Find tee shirts, mugs and other Plantrama gear at our TeePublic store. The Classic Tees are printed front and back (small image on the front) and the other styles are usually front only. To see assorted women’s styles, click (within the store) on one of the designs that are titled Front and choose “women’s” as the type of shirt – you will be shown a selection of fits and necklines.
Books by Ellen Zachos and C.L. Fornari
The Wildcrafted Cocktail by Ellen Zachos
I admit it: I like cocktails. Ok, I love cocktails. They’re special little combinations of ingredients that intoxicate, not only with the spirits they contain, but also with their colors and flavors. Using edible wild plants and mushrooms in cocktails lets you serve festive beverages that make an occasion special. In The Wildcrafted Cocktail, learn how to infuse bourbon with crabapples, make syrup from milkweed flowers, or quick pickle daylily buds for a dirty martini. If you’re interested in local, seasonal flavors, or craft cocktails, this book shows you how to create the wild ingredients that will make your beverages truly unique.
The Cocktail Hour Garden by C.L. Fornari
I don’t know about you, but I find that if I don’t make it a ritual to stop working, and put aside digital devices on a regular basis, I’m likely to see entire weeks melt away on I’m not sure what. The Cocktail Hour Garden is about creating environments for that purpose. I explain how we can all make space in the evening hours to reconnect with other people and the natural world. It’s about building a landscape that appeals to the senses. It’s about feeding body, mind and soul with the plants we place in gardens and containers. This book invites you to a cocktail party in your own backyard…whether it’s with an alcoholic beverage or a glass of sparkling water garnished with a sprig of thyme. Come sit outdoors in the evening, take a deep breath and celebrate life.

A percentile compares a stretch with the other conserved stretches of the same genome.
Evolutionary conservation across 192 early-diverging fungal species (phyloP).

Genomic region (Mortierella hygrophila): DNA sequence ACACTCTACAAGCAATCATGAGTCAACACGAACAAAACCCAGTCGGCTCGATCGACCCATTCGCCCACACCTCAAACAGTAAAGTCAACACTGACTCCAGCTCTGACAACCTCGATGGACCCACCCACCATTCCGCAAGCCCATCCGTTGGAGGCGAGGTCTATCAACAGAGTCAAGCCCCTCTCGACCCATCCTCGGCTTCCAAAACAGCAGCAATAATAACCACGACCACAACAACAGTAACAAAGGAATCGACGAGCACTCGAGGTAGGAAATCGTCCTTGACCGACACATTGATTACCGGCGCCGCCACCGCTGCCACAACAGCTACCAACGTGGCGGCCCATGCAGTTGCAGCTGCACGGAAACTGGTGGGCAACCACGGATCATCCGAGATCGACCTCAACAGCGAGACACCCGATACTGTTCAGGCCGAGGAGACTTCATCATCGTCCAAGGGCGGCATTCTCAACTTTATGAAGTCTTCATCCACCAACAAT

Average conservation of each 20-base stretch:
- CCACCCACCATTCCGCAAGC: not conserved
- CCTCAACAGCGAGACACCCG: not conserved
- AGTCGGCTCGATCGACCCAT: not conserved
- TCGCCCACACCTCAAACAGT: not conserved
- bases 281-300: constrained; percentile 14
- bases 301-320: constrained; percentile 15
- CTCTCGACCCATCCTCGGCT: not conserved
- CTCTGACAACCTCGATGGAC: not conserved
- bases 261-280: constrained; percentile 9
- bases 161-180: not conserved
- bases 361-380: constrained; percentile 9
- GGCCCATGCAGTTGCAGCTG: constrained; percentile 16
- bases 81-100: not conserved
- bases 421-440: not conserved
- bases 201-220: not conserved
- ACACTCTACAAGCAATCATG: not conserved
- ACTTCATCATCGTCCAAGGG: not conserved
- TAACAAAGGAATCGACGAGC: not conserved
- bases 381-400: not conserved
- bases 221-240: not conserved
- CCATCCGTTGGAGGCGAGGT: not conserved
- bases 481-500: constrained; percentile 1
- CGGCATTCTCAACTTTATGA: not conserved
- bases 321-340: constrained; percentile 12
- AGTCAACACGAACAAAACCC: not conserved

Backyard Foraging by Ellen Zachos
Backyard Foraging is my attempt to lure people into the wonderful world of foraging. You might find the idea of foraging interesting, but no one wants to be one of those tragedies described in the newspaper: “Family of Five Found Dead from Eating Poison Hemlock.” Reduce the fear factor by taking plant identification out of the equation. You already know what you’re growing in your own backyard, and you know whether those plants have been sprayed with anything toxic. So why not start there? Once you see how easy it is, and experience these wonderful, unbuyable flavors, you’ll be hooked. And I will have accomplished my goal.
I’ll confess that 80% of the myths in this book are things that I once thought were true. As a young gardener I thought that oak leaves and pine needles made soil acidic. I was told that I needed to put a layer of rocks in the bottom of pots “for drainage.” And yes, for many years my husband and I planted marigolds in the vegetable garden to keep bugs away. Now I know better. Coffee for Roses dispels myths that we’ve bought into in a fond, we’ve-all-been-there way. It’s a book where we can laugh with recognition while we look at our plants and gardens with delightfully opened eyes.